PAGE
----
Tonight was a bad night for TV. Two shows on the DVR that I really tried hard to make myself like, but I just couldn’t do it.
“Bionic Woman” is just plain not good. It’ll trick you at first, because if you hear the overall concept (minus the belligerent hacker lil sister), and just catch glimpses of it, you might think it has potential. And if I didn’t mention it yet, the star is really, really pretty. But it just keeps on failing. I’ll watch one more episode just because it looks to be Bionic Starbuck-centric, but after that I’m dropping it.
I hope I’m not spoiling it for anybody, but the boring but generally likable fiance of the boring but generally likable star apparently died sometime over the last week — since he just had a clearly non-fatal bullet wound at the end of the pilot, I’m guessing he had a sudden aneurism or something. And it’s too bad, because somehow his dullness combined with hers to make a character who wasn’t exactly interesting, but was at least more appealing than everybody else back at Super Secret HQ. Miguel Ferrer, and a holy-cow-I-never-saw-that-coming Asian guy who’s a martial arts expert, and a harsh woman who drives a GTO, just can’t make up for Oscar Goldman.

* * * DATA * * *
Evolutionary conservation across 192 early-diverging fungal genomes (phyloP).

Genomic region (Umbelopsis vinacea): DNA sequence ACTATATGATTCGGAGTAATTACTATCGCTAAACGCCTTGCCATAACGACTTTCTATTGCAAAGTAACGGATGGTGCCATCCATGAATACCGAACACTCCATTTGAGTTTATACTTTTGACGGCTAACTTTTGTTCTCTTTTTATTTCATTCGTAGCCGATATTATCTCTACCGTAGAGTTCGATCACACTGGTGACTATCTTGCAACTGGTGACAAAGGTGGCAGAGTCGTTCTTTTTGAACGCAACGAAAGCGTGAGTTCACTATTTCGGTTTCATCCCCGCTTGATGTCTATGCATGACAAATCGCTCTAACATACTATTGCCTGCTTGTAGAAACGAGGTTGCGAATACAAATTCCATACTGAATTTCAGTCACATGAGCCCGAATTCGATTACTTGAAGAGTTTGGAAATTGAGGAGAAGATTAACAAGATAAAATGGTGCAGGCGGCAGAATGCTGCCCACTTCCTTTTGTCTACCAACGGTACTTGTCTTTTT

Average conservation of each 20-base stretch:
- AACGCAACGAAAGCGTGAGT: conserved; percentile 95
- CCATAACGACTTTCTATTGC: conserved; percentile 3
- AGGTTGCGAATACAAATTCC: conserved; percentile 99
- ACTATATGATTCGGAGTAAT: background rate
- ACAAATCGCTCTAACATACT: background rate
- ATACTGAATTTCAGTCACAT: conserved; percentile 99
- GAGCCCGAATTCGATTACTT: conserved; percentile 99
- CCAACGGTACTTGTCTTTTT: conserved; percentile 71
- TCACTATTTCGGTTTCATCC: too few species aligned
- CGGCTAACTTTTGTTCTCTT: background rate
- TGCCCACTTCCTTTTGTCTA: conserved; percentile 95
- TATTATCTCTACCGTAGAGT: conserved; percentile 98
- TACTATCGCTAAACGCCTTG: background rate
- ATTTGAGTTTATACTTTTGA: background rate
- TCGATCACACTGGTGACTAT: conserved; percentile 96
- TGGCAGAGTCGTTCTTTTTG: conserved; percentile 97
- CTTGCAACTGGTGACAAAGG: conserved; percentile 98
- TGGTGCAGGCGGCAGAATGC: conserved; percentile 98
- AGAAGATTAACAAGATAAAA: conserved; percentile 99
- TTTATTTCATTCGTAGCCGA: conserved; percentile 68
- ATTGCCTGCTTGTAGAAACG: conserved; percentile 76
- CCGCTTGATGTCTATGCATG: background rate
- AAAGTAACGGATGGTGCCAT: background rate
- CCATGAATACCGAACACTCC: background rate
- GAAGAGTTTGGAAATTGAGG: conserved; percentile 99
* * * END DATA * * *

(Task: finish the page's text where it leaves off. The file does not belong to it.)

And I hate to kick a jackass when he’s down, but if you’re trying to bring in fresh exciting new blood to invigorate your show, Isaiah Washington is a bad, bad choice. And then having him exchanging banter about What Color Is Your Parachute? is just embarrassing.
I hope I don’t end up sounding like Isaiah Washington when I say that watching “Pushing Daisies” just gave me the creeps all over. I watched it on the recommendation of a commenter here, and I really wanted to like it. But as I was afraid of, I had about the same reaction to it as I had to Wonderfalls. It was just way too fey and precious and pleased with itself. (And I’m the guy who loved Buffy the Vampire Slayer!)
Barry Sonnenfeld was Barry Sonnefelding the hell out of it, and it showed. Really high production values. Clever concept. Smarter-than-average dialogue. Clearly distinct from anything else on network TV. And a good bit of it hit just the right tone for a romantic black comedy.
But come on. Even Wes Anderson would call out the show for being too affected. And it’s all so brightly-colored but with a sinister undertone!, complete with the narrator from the Walgreens ads. And the characters banter with puns about rumination. And it’s just full-to-bursting with that insufferably confessional, blatant allegory, the same kind that drags down Tim Burton’s “I’m a tortured soul ’cause I’m different!” movies. Here you’ve got a woman who lives with her eccentric spinster aunts. And a taller, thinner Kevin Spacey-looking guy who was close to but tragically separated from his mother and emotionally distant from his father, who falls into a gloriously romantic but completely non-sexual relationship with his spunky dream girl.
By the end of it, I was overcome with the need to eat a steak and read Maxim.